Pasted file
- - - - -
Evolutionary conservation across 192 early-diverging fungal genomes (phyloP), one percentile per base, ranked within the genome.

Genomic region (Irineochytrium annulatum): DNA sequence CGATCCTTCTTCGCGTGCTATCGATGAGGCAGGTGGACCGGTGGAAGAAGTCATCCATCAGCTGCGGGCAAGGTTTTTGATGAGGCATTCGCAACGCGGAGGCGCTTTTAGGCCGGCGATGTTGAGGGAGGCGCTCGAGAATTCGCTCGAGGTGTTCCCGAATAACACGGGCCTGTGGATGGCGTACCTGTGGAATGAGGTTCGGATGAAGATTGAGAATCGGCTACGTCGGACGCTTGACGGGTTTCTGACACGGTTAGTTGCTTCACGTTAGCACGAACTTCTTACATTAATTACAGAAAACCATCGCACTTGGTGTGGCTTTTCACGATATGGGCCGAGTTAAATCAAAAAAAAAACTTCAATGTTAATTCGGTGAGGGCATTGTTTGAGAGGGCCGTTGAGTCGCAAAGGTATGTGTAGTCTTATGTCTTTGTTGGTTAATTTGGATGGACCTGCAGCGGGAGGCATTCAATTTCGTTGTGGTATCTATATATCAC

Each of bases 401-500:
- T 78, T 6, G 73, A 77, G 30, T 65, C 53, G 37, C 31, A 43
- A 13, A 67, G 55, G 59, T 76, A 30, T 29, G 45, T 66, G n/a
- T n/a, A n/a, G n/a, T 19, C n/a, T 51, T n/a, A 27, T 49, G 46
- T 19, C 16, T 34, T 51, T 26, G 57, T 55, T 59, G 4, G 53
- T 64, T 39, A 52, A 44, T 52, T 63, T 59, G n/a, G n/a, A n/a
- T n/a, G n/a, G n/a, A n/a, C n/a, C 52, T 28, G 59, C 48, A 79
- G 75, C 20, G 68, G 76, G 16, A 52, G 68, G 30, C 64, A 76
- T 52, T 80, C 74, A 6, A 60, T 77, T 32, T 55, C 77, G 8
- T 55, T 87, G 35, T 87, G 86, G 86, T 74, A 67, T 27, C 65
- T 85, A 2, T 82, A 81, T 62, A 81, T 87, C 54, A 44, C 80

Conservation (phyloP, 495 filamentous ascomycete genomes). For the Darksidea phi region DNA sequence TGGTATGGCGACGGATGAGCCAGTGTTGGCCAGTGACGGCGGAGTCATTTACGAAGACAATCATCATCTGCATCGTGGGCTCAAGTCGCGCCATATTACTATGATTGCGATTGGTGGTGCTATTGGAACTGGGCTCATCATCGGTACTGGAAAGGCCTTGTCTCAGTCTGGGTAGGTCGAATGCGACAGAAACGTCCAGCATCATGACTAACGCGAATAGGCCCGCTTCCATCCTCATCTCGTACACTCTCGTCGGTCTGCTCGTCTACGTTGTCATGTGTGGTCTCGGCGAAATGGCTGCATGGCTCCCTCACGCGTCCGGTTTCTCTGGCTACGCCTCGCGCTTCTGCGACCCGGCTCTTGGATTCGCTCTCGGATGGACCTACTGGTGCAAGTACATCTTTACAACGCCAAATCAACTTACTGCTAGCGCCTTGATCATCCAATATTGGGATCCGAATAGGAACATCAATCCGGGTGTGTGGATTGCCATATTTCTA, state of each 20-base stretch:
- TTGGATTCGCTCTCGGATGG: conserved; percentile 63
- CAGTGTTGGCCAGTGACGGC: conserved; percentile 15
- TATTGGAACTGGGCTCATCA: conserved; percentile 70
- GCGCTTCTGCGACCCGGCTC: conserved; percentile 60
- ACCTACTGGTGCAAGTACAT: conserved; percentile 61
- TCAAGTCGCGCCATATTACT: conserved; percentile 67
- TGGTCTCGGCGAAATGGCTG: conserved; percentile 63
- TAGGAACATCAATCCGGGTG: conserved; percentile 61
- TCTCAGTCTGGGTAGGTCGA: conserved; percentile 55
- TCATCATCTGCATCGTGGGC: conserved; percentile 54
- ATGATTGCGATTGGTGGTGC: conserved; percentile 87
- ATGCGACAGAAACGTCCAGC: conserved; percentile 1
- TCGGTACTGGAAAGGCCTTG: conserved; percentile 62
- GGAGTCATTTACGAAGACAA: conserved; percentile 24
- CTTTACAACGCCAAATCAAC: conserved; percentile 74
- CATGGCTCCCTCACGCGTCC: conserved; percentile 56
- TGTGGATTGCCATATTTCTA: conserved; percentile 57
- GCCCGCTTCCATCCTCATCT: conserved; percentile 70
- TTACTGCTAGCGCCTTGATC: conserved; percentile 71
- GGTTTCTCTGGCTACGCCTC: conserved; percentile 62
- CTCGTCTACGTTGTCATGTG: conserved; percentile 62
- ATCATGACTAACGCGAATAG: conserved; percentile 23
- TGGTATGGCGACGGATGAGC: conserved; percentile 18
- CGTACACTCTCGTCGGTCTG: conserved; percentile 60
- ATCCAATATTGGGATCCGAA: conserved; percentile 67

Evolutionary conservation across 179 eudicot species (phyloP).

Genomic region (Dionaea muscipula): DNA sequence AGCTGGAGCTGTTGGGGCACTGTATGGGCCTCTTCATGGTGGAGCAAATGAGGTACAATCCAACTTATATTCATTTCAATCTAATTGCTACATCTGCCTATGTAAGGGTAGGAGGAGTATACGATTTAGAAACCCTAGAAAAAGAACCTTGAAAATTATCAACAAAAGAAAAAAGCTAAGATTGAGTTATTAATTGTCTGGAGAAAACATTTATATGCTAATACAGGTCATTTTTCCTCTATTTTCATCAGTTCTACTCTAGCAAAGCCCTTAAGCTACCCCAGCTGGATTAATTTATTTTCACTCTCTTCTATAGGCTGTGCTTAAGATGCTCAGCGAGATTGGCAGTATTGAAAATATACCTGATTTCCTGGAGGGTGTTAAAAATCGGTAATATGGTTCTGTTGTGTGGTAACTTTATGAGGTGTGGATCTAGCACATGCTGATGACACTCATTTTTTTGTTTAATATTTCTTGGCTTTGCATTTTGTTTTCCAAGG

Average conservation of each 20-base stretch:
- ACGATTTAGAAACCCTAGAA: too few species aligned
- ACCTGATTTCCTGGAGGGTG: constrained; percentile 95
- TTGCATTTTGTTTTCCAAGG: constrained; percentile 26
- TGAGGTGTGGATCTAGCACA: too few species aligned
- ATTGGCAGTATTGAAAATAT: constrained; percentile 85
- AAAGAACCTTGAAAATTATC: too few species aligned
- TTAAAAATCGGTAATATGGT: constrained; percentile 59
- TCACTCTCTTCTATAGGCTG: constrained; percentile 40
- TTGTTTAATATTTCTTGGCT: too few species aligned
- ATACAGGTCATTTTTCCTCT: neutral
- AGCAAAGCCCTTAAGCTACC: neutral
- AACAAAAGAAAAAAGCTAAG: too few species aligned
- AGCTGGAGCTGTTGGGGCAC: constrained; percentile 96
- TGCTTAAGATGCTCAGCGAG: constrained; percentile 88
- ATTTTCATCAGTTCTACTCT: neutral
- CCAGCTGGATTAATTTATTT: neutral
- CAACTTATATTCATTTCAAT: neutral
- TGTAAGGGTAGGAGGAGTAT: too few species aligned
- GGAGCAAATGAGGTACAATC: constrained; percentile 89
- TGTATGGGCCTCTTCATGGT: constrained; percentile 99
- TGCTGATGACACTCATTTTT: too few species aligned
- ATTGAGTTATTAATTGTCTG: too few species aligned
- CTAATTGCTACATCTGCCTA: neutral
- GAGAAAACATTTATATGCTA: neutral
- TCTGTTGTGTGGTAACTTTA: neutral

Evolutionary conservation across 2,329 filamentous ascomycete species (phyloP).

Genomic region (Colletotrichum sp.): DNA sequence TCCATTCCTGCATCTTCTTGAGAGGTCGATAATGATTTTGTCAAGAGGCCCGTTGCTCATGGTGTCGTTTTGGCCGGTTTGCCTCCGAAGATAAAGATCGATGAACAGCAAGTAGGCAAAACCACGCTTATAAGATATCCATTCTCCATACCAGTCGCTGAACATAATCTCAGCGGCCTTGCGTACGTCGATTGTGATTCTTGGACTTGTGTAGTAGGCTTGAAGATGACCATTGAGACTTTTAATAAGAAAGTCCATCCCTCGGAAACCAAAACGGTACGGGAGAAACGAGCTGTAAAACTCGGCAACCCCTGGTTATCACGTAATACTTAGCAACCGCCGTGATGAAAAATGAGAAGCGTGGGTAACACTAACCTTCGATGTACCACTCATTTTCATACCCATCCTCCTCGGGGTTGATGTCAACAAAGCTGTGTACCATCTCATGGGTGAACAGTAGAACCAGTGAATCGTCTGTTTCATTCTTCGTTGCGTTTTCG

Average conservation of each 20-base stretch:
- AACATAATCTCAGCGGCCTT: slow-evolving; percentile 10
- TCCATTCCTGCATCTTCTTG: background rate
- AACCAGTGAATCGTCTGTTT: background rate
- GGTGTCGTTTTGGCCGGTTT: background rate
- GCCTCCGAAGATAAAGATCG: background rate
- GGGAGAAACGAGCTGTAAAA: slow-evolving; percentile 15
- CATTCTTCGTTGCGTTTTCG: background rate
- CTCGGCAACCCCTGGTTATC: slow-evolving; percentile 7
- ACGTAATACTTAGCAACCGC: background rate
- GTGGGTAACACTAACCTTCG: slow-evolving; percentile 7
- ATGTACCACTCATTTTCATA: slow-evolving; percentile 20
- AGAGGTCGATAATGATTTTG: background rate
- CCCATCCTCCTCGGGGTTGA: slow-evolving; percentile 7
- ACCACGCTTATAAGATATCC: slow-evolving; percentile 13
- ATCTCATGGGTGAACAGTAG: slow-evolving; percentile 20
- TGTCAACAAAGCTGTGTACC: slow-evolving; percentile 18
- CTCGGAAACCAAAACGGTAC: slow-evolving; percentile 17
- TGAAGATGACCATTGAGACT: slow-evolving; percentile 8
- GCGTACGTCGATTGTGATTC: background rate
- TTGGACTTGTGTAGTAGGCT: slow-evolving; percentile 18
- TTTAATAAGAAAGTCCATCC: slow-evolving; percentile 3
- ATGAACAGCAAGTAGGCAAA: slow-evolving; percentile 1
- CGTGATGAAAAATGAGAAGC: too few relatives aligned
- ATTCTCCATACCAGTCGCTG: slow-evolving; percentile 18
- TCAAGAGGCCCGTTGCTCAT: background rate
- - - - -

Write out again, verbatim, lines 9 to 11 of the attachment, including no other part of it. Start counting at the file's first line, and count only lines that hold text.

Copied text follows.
- T n/a, G n/a, G n/a, A n/a, C n/a, C 52, T 28, G 59, C 48, A 79
- G 75, C 20, G 68, G 76, G 16, A 52, G 68, G 30, C 64, A 76
- T 52, T 80, C 74, A 6, A 60, T 77, T 32, T 55, C 77, G 8